Interview with Hal Cruttenden

Hal Cruttenden takes some time to talk to Voice about the show, the difficulty in being a social commentator, and  advice to young people.

Interview with Hal Cruttenden

Could you first introduce yourself to the reader?

I’m Hal Cruttenden, a comedian, writer and actor and today I’m very hot (not sexy hot, sweaty hot).

Tell us about your show?

It’s a stand-up show about me, my family, my weight, my fear of death and my constant attempts to stop ranting politically even though Western Democracy as we know it is dying.

Why do you want to perform at Edinburgh Festival Fringe, and is it different from other festivals?

I want to perform here because it’s the best place to start a show that will continue to tour around the UK until March. It’s the same length as the Australian and New Zealand festivals (ie. too bloody long) but it’s bigger… much much bigger. That’s why I’m talking to you to make sure I sell the show!

What first motivated you to enter the industry? Who were your inspirations?

I was motivated by a desperate desire for acceptance and love due to being emotionally neglected by my parents. That’s crap of course. Parents were fab. I’m just a self-obsessed attention seeker who’s lucky enough to attract a crowd. My inspiration in the 90s had to be Eddie Izzard. I thought if a man that camp and middle class can unapologetically hold a comedy crowd and entertain them, then maybe I can too.

Do you ever feel any pressure to be a social commentator, or constantly update material to respond to events?

I do update material to respond to events. I can’t help but be a bit of a social commentator. I try not to let politics dominate but I have no time for those right wingers who claim comedians tend to have left wing opinions to further their career at the liberal BBC. I’m desperate not to be an old liberal as maybe I’d then stand out politically and TV shows would be all over me desperate to hear a new voice. Unfortunately, it’s really hard not to believe that right wing populism is the road to hell. I think if a comic realises how dangerous the world now is yet thinks they might attract scorn for commenting on it, they’re abdicating their responsibility as an artist. God I’m a wanker.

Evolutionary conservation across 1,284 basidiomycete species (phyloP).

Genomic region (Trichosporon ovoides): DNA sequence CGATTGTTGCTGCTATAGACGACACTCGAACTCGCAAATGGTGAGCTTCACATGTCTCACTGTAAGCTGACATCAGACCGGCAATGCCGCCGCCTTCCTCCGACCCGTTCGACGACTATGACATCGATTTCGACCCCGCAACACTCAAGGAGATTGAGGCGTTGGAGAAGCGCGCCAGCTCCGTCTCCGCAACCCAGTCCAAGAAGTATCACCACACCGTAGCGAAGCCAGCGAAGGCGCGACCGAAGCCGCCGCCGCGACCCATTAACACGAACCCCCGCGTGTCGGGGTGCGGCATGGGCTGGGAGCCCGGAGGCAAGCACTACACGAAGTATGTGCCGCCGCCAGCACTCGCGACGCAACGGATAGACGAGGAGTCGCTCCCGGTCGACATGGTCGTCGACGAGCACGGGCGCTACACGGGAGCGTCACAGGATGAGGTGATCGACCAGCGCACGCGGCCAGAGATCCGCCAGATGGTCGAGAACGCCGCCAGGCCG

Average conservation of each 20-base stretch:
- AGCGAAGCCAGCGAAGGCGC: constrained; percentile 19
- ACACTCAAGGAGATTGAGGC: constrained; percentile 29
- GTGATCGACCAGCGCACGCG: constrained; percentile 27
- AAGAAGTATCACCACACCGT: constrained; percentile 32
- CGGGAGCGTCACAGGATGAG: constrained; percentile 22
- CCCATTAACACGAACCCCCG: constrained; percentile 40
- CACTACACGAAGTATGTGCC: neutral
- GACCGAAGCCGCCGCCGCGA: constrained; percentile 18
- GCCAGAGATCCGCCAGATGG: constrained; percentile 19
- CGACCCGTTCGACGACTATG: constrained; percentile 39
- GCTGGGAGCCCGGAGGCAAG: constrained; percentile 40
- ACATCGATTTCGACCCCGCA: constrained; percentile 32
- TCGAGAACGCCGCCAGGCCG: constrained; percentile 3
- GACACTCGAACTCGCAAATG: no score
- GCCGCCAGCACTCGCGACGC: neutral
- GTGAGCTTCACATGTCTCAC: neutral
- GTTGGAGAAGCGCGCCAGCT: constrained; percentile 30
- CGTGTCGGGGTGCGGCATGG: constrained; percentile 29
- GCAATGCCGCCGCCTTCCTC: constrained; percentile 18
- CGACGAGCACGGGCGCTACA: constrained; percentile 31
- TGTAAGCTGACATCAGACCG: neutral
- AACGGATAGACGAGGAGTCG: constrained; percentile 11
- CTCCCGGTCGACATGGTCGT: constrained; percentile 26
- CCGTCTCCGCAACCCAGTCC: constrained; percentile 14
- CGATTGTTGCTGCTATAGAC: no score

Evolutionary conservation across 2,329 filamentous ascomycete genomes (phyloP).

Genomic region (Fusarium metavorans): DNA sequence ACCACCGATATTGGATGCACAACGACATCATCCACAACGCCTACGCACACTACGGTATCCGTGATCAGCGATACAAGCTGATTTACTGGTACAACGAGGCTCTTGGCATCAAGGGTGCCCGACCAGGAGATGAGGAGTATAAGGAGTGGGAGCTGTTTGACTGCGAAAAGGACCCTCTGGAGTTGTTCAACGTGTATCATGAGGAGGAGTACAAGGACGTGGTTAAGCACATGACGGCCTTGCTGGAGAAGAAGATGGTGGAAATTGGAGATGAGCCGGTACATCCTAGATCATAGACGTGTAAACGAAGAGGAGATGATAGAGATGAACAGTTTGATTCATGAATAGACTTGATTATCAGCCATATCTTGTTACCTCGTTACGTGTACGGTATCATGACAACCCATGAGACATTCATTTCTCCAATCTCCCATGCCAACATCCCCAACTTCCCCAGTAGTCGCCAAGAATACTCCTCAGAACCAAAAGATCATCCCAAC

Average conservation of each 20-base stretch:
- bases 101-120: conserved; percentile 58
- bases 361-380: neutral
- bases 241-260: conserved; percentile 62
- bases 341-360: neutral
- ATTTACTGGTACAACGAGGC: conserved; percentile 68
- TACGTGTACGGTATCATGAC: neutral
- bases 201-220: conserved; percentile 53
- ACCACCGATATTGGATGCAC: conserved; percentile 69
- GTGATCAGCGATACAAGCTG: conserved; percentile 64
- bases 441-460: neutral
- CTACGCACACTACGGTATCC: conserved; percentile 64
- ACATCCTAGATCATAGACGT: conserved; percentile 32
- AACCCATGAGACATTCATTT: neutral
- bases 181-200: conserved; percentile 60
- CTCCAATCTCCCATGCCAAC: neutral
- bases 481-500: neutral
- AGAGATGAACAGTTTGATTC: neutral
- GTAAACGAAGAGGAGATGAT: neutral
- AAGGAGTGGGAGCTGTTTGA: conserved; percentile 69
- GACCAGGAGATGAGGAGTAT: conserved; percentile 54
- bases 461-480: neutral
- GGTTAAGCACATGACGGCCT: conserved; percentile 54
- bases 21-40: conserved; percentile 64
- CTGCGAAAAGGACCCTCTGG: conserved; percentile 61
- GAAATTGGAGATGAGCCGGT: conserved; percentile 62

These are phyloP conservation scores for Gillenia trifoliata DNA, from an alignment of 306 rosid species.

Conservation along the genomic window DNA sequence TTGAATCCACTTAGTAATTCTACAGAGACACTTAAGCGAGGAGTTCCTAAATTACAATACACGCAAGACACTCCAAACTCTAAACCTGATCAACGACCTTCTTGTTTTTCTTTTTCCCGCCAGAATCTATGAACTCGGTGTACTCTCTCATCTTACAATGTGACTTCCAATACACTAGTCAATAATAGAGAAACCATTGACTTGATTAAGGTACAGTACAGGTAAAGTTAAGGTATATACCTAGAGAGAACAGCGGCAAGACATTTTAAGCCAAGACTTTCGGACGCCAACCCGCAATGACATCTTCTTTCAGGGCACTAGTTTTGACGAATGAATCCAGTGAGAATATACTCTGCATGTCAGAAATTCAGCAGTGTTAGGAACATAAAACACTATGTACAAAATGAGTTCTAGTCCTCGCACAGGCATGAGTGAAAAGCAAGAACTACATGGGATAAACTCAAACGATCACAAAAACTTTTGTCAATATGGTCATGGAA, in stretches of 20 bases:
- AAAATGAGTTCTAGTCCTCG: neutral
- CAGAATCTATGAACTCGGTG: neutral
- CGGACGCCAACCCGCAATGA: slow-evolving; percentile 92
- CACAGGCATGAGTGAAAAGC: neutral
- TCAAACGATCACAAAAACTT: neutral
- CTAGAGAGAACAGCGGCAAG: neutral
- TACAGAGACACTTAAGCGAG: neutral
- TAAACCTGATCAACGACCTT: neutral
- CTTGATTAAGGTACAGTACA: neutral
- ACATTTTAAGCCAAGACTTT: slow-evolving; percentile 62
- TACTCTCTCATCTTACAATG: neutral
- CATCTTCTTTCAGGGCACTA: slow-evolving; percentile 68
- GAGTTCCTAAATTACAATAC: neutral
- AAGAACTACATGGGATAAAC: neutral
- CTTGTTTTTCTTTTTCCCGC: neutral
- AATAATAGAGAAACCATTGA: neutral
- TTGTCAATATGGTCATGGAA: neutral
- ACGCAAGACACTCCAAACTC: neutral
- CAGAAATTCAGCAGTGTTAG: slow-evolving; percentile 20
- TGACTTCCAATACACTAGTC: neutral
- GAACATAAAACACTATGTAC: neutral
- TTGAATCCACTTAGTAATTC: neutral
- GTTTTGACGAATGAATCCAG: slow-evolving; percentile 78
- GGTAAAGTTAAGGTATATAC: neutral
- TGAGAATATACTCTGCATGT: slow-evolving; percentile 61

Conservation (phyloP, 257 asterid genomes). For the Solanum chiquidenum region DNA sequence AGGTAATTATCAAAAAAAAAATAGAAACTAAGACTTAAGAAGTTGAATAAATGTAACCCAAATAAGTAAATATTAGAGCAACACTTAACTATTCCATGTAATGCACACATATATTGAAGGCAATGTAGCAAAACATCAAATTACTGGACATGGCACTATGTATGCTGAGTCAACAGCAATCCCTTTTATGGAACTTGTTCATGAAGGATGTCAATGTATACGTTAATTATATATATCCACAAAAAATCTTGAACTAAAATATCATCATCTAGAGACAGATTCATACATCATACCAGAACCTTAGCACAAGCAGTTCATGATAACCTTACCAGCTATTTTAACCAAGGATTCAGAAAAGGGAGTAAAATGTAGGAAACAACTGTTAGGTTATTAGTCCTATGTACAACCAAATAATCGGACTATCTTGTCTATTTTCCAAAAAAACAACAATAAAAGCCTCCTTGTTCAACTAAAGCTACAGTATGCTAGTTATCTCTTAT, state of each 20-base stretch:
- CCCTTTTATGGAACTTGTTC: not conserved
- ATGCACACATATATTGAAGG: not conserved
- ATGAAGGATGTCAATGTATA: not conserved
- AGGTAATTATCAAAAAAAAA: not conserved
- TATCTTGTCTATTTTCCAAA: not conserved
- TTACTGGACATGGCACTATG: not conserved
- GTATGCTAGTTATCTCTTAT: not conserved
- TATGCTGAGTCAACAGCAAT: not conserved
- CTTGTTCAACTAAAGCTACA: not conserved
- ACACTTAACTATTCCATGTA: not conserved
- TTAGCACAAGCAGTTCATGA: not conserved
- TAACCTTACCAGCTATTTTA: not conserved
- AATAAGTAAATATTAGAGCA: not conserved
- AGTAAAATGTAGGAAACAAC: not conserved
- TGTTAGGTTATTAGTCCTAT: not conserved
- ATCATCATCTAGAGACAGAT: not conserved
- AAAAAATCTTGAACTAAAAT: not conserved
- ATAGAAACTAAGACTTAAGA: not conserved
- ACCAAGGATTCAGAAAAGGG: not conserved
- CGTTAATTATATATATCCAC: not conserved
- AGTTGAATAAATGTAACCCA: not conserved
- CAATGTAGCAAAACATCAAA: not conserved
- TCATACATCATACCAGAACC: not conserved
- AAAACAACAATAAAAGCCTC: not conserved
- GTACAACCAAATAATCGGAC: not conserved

Equally, do you feel there has been a shift in public sentiment that has affected your work?

I think there’s more outright fury at different opinions nowadays. I try to couch my political stuff in a ‘it’s just my opinion I’m not trying to convert you’ way. The big Brexit/Leave divide should be handled carefully but I think if you’re relatively well-informed and not preachy, one can say what one wants to say without infuriating those who disagree with you. Leavers aren’t all racists and Remainers aren’t all naïve fools. I just can’t help but comment on it. To ignore a phenomenon like Trump, and to a lesser extent Brexit, make me feel like Sally Bowles singing her sexy songs in the Kit Kat Club while Nazis are beating people up on the streets outside.

Describe the last year in 5 words or less?

Thank god for my wife.

What advice would you give to someone who wants to take a show up to the fringe?

If you’re new make sure you’re really ready. Don’t go until you are. A new comic gets far more latitude from reviewers and the awards people who are delighted to see a new face. Your first show is a chance to really sock it to them. Once you’ve been up there a few times and reviewers know you, you’re more of a target - The Bastards!

And what advice do you wish you’d been given when entering the industry?

Don’t panic if you’re not a star in the first few years. Just keep working. Write and write and write some more. Once you get some attention you’re going to need a lot of material and a lot of stage time under your belt. Forget about friends and socialising – when you’re rich and famous you can buy new ones.

When and where can people see your show?

9pm Pleasance One

And where can people find, follow and like you online?

My website I have a Hal Cruttenden facebook page and I’m @halcruttenden on twitter – twitter’s the best place to see me ranting about politics when I’m meant to be working.


Tom Inniss

Tom Inniss Voice Team

Tom is the Editor of Voice. He is a politics graduate and holds a masters in journalism, with particular interest in youth political engagement and technology. He is also a mentor to our Voice Contributors, and champions our festivals programme, including the reporter team at the Edinburgh Festival Fringe.

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